Enter your mobile number or email address below and we'll send you a link to download the free Kindle App. Then you can start reading Kindle books on your smartphone, tablet, or computer - no Kindle device required.
To get the free app, enter your mobile phone number.
Gone to Texas: A History of the Lone Star State Paperback – February 12, 2004
|New from||Used from|
"Rebound" by Kwame Alexander
Don't miss best-selling author Kwame Alexander's "Rebound," a new companion novel to his Newbery Award-winner, "The Crossover," illustrated with striking graphic novel panels. Learn more
Frequently bought together
Customers who bought this item also bought
Customers who viewed this item also viewed
From Publishers Weekly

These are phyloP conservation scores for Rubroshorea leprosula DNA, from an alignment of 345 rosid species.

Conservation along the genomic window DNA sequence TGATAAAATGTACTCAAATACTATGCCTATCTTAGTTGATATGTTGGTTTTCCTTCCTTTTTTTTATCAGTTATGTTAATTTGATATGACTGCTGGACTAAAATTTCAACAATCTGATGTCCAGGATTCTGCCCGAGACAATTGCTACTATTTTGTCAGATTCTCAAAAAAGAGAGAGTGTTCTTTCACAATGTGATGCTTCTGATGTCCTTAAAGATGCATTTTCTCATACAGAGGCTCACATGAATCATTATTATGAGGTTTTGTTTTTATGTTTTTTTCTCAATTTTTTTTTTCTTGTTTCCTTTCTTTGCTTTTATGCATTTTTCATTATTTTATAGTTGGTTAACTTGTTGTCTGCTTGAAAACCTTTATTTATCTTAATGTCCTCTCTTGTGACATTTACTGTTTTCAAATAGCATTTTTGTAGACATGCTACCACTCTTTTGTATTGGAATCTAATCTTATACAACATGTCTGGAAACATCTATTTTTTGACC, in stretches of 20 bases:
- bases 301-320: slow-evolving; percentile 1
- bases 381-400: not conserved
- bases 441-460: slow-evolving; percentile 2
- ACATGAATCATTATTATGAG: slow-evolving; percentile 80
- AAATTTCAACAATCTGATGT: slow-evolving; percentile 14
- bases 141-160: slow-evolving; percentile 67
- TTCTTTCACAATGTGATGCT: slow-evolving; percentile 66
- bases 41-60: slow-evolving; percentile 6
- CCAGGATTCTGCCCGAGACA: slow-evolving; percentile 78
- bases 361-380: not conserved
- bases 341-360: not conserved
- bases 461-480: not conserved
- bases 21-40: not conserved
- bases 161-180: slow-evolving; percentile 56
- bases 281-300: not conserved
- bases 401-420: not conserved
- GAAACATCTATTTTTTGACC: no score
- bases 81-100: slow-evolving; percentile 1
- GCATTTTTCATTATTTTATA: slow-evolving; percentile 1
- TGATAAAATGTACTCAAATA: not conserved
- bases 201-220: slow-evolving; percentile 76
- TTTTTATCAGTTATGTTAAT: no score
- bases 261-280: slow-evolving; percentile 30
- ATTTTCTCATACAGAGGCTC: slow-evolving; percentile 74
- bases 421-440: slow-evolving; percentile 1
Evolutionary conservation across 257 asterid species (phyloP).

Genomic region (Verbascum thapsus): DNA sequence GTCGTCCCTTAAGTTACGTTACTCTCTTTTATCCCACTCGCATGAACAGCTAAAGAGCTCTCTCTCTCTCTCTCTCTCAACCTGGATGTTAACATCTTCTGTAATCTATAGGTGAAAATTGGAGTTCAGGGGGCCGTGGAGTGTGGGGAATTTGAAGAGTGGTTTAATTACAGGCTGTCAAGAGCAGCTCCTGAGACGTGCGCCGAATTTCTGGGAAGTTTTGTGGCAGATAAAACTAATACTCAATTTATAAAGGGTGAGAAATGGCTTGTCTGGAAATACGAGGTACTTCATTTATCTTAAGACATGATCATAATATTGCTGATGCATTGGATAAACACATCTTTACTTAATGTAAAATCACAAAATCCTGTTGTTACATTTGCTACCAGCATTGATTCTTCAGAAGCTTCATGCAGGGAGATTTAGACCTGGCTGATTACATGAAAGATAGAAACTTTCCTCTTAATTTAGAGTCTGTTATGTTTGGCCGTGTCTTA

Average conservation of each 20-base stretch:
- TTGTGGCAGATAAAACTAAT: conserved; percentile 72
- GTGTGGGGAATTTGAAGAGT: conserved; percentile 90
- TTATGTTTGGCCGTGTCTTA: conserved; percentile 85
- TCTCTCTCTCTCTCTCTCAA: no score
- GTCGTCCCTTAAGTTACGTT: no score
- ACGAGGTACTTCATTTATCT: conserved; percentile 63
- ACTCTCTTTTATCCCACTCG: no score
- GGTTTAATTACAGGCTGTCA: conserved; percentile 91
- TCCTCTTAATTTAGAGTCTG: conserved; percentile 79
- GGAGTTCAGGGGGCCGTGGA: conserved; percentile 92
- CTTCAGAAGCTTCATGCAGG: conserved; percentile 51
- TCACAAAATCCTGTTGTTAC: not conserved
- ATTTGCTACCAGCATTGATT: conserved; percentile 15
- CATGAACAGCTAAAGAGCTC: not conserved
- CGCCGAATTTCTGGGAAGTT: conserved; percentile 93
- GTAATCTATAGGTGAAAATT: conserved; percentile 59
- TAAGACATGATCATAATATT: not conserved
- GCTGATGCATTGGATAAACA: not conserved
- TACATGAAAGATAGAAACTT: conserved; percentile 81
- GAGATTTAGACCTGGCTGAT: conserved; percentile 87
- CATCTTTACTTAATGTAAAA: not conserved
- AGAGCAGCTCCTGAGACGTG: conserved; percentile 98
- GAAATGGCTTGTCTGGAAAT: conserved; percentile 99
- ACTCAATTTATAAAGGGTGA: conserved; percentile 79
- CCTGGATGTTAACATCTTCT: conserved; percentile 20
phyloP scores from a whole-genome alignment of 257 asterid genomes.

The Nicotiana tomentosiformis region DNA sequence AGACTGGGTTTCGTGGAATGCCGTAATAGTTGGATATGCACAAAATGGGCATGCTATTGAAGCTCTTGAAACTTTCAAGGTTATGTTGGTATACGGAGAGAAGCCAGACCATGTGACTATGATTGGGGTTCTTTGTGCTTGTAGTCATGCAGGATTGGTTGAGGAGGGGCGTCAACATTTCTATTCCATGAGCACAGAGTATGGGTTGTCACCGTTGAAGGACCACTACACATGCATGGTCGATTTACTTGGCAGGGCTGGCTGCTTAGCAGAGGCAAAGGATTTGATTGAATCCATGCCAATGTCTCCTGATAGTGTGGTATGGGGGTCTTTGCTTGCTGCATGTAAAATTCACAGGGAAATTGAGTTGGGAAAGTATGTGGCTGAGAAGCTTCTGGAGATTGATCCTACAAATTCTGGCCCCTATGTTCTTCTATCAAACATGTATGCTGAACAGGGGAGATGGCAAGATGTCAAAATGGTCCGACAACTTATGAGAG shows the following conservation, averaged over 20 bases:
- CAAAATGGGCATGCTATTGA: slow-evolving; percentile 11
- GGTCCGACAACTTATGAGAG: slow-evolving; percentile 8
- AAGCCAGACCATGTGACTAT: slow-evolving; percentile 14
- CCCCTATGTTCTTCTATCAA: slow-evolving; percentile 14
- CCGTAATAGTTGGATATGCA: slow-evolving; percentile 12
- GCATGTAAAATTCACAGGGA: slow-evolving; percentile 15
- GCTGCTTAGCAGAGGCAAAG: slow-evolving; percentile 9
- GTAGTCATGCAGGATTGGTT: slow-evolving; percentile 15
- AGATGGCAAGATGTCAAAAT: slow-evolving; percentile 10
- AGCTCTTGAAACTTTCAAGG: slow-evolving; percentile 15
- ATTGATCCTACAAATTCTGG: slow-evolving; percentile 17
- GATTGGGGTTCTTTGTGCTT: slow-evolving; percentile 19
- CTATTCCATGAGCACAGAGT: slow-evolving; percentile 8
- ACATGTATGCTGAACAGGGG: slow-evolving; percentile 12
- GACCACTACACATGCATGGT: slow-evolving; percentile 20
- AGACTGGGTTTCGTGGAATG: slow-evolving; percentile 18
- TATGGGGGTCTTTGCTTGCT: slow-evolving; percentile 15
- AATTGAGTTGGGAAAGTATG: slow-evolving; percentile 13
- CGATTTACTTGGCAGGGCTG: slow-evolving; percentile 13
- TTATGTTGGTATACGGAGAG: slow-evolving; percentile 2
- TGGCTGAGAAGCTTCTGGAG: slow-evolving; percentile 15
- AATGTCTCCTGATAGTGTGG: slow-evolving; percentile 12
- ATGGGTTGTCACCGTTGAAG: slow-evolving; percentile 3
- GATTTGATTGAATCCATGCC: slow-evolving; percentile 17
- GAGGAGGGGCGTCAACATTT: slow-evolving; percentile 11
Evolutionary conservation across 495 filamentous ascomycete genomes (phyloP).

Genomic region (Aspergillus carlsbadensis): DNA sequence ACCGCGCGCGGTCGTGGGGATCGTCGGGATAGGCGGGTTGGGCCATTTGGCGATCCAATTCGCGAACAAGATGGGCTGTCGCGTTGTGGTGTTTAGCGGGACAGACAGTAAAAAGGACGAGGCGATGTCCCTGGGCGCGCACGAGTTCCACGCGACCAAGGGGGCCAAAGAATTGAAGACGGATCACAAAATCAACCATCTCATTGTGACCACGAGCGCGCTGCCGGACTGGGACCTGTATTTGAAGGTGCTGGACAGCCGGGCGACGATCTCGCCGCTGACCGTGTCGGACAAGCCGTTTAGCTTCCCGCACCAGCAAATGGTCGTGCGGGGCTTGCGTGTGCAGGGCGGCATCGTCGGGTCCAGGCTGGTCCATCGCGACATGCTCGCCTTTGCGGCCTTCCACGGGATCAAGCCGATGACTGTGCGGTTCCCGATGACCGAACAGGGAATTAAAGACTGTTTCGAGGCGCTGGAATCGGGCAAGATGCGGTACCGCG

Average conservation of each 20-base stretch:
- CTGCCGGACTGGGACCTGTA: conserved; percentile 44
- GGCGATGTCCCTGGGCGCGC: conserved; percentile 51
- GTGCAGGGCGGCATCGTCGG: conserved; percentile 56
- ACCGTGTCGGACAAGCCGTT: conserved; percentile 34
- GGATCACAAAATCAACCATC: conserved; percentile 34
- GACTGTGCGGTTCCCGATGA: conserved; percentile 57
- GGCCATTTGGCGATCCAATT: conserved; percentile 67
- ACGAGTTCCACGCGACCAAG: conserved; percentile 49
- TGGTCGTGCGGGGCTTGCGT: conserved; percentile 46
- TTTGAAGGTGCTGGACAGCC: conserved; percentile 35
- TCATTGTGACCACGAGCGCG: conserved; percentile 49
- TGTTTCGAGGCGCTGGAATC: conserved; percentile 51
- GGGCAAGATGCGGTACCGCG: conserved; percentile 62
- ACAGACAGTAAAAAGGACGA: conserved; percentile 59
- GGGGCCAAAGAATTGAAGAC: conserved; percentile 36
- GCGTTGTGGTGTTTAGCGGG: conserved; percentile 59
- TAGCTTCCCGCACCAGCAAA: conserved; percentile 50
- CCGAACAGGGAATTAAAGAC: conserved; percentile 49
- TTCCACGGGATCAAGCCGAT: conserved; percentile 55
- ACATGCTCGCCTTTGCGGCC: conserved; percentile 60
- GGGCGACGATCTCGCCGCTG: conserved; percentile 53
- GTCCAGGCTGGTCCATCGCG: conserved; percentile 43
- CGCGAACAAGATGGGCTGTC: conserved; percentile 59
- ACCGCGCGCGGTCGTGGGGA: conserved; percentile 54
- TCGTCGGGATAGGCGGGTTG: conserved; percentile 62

Anyone who believes that the history of Texas is written only in tub-thumping braggadocio will quickly be set straight by this superb history of the Lone Star State. A leading historian of Texas (Sam Houston and the American Southwest, etc.), Campbell writes with authority and clarity about one of the nation's most distinctive components. His thoroughly contemporary approach sets early Texas history firmly within the checkered development of Mexico and keeps African-Americans, both slave and free, as well as native tribes at the center of his story. His coverage of such matters as the Texas Revolution, the state's 10 years as an independent republic and the cattle business are models of their kind, and surely no one has written so well while so briefly about how Texas became Southern. Because much of the book is spent on the state's lively political history, however, there may not be enough about Texas society (and certainly not about the state's complex, mixed culture) to satisfy some readers. What's best about the book and what will make it attractive beyond Texas borders is Campbell's healthy skepticism about claims that Texas is unique among the states. He's also critical where criticism is clearly warranted, such as when arraigning "the general lack of concern for civil rights that characterized the state's politics after the 1870s." Campbell shows an unusual ability to judge people in 21st-century terms without losing sight of the long-ago context of their acts. A dividend for readers is the book's unusually good maps and diagrams.